There's a huge amount of gushing, almost fawning media adulation about Apple's new iPhones, its Watch, and its new payment app, Apple Pay. I remain less than convinced that they're worth all the hype.
For a start, don't forget the revelation a couple of months ago that Apple has deliberately built security weaknesses into iOS.
Security researcher Jonathan Zdziarski ... reveals Apple’s complex tools inside iOS that would allow Apple to share certain user data at the request of law enforcement without the user knowledge.
More importantly, with or without Apple’s help, spying agencies such as NSA and other third parties that are very familiar with how iOS operates can apparently use these vulnerabilities to grab plenty of data from an iPhone, or to install applications for spying and other malicious purposes without the user’s knowledge.
Zdziarski shared his findings with “a room full of hackers,” explaining how Apple’s iOS has evolved over the years and describing some tools inside iOS that Apple is yet to acknowledge or account for.
. . .
These iOS tools that facilitate spying are not for iTunes or Xcode, the Genius Bar/Apple Support, developers or engineers, and the code discovered in iOS versions isn’t something Apple forgot about as years passed. “Apple has been maintaining and enhancing this code, even with iOS 7; they know it’s there,” the researcher wrote.
There's more at the link.
Would someone please explain to me why anyone in his right mind would run a payment app on top of an operating system that's deliberately designed to allow others to infiltrate the device(s) in question? I don't care whether it's a law enforcement agency requesting information from Apple, or a third-party app making calls to the same functions, or a hacker who's learned how to access the backdoors Apple's built into iOS. We know there are deliberate security flaws in iOS. How can we possibly trust it as a secure payment tool? As far as I'm concerned, security issues alone mean that no matter how good it may be in other respects, Apple Pay is a non-starter. Period. It's intrinsically non-secure; therefore it can't be trusted.
Second, there are the bigger screens on the iPhone 6 and 6+. Big fat hairy deal. Samsung and other manufacturers have been offering them for years. Sure, the iPhone may have a fancy wrap-around glass surface and other neat-looking bells and whistles, but I don't buy appliances for their looks - I buy them for their functionality. I don't see anything in the new iPhones that offers compelling advantages over competitors' products. As for iOS Version 8 that debuts with the new phones, it seems to have leapfrogged the latest version of Android in some (but by no means all) respects, but Android will catch up within six months to a year. It always does. A few new software features aren't sufficient reason to switch.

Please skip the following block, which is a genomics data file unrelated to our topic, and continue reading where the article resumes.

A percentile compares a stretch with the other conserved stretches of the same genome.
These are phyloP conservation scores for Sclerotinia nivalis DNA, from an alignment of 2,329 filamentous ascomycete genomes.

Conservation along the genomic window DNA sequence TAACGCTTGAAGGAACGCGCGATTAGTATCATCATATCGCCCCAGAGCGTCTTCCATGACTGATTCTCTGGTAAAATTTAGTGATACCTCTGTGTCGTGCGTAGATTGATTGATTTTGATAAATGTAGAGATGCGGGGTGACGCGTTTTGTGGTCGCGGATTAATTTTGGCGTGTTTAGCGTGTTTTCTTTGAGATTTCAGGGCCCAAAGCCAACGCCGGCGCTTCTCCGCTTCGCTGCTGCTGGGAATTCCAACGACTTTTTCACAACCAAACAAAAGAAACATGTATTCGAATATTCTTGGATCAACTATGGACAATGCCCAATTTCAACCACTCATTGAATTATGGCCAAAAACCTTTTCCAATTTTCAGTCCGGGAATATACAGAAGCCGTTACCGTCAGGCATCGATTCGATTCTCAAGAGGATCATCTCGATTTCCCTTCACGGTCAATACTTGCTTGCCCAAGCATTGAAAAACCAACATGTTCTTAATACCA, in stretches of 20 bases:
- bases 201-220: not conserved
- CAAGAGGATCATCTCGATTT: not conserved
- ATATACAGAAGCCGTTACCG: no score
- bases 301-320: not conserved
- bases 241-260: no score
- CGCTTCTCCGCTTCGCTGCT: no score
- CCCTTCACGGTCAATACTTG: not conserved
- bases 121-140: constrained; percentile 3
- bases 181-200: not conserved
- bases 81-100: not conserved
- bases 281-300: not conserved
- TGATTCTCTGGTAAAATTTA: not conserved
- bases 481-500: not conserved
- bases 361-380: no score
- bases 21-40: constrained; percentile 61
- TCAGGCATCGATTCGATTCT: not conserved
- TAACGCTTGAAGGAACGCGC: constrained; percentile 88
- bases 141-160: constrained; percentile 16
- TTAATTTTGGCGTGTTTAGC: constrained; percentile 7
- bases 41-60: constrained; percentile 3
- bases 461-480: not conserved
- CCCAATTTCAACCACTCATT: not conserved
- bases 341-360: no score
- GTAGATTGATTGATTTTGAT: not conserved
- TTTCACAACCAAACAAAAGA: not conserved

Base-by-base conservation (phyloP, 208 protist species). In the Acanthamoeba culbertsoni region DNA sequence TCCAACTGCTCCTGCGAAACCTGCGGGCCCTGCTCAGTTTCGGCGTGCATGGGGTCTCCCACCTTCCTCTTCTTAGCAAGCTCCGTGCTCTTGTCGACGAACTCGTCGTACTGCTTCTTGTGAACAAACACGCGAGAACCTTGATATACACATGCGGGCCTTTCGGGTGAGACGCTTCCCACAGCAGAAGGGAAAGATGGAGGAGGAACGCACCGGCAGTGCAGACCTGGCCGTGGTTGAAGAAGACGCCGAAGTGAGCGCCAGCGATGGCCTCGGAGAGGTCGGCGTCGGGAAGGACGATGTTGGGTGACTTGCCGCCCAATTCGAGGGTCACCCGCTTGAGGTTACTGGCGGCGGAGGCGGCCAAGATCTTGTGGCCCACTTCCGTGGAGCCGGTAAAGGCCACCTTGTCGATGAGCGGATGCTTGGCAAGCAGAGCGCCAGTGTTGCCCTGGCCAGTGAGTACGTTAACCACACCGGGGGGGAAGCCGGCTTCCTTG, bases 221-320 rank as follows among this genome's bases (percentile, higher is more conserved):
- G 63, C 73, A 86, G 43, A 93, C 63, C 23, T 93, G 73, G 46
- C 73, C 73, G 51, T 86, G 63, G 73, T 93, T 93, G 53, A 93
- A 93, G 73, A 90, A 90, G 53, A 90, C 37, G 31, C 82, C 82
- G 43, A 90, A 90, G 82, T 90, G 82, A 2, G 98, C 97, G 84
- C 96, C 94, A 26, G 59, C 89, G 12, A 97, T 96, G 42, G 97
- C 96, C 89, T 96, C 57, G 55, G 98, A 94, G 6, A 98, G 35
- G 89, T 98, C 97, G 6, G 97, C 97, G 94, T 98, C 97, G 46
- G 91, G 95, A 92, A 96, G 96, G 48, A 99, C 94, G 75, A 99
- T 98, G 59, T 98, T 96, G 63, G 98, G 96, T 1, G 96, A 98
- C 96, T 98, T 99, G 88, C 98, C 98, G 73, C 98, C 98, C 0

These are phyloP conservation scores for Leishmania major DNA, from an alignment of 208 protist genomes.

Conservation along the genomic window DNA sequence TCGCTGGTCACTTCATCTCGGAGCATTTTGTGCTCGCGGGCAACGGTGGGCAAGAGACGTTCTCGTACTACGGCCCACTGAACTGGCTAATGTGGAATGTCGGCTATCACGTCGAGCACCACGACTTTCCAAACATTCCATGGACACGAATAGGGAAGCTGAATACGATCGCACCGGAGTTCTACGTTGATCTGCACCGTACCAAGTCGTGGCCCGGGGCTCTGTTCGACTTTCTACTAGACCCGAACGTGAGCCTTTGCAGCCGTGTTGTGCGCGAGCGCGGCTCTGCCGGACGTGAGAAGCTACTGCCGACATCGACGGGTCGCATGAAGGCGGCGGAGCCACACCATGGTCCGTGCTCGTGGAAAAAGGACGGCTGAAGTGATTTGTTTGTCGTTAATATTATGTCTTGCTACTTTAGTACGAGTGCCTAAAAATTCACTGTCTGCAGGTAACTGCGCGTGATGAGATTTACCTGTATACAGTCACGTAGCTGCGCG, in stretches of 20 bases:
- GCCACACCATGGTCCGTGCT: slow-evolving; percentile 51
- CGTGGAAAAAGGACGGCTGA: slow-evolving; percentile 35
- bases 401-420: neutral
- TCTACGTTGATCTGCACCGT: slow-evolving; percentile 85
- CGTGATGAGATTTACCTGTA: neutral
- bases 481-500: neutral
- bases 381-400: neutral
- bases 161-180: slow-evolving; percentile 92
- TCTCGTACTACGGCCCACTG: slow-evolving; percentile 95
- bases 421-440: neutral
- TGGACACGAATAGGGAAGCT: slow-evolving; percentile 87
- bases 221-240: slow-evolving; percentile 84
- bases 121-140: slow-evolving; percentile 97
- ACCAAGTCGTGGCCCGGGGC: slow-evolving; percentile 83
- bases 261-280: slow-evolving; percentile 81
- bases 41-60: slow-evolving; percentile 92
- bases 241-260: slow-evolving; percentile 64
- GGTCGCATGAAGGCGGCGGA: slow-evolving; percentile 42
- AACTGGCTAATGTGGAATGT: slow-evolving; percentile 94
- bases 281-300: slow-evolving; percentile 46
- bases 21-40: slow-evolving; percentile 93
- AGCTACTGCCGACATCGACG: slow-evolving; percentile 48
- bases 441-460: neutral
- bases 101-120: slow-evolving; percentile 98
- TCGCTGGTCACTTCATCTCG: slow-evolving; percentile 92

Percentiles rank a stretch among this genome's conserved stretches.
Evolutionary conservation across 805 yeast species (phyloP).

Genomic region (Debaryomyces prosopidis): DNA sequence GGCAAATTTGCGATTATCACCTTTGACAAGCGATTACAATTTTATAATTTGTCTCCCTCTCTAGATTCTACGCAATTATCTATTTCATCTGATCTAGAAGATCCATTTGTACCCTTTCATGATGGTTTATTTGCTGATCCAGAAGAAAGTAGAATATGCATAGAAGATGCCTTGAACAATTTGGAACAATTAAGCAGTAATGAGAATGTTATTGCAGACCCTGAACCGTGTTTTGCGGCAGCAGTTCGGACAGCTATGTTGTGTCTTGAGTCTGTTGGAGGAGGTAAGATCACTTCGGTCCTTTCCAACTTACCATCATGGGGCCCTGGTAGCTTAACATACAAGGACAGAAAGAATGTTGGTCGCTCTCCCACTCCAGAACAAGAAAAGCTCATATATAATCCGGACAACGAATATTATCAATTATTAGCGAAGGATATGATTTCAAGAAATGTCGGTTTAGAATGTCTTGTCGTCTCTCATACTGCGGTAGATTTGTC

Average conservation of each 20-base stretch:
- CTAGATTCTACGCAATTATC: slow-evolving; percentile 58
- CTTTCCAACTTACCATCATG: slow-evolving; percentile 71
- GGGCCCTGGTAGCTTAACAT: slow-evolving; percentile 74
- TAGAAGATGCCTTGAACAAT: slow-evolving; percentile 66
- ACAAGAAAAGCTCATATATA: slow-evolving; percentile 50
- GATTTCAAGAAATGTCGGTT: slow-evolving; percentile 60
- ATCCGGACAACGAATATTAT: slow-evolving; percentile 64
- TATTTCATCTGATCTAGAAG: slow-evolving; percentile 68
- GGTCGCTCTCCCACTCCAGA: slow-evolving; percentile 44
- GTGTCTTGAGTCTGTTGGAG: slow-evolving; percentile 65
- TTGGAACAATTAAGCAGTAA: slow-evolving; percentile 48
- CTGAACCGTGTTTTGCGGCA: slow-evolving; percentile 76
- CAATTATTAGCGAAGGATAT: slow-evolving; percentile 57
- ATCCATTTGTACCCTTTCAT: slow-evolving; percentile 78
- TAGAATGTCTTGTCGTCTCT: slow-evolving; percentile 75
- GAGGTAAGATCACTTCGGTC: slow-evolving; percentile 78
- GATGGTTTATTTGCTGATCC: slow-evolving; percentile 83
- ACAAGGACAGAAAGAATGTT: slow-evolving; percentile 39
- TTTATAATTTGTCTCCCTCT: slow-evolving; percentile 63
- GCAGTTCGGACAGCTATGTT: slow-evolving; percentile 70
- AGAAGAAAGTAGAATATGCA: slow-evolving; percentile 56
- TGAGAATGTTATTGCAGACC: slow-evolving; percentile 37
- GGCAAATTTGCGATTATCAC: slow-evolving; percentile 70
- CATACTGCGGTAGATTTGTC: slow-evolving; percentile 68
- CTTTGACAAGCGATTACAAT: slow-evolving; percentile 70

Then there's the Apple Watch. Many commentators have not made it clear that it's not a stand-alone device. It requires having an iPhone on your person to make it work. As Yahoo! News pointed out:
"Syncing Apple Watch capabilities to iPhones ... means that the overall cost of strapping one on could near $1,000."
A thousand dollars? That's not chump change. What that figure says to me is that these products are aimed at the affluent. That's a risky market segment. It's far more fashion- and trend- and fad-conscious than lower-end consumers. The latter have to live with what they buy, and are therefore more cautious before putting down their money. If Apple loses its high-fashion status, or something else comes along to rival it, it'll spell trouble for the company. (And, of course, if the economy goes south - as I and many others expect it to do in the not too distant future - what will that do to the sale of expensive, high-end products if people can no longer afford them?)
I'm sure Apple will sell a bunch of its new toys to its fanbois - those who are fanatically loyal to the company and have made it a part of their lives. They're 'Apple-inculturated', if I can put it that way. Whether there are enough of them to make this the game-changer and corporate earnings revival engine that Apple hopes it will be . . . I have my doubts, just as I did about Amazon's Fire Phone. I think both companies are trying to dazzle consumers with technology. Well, this consumer ain't buyin' the hype - or the products.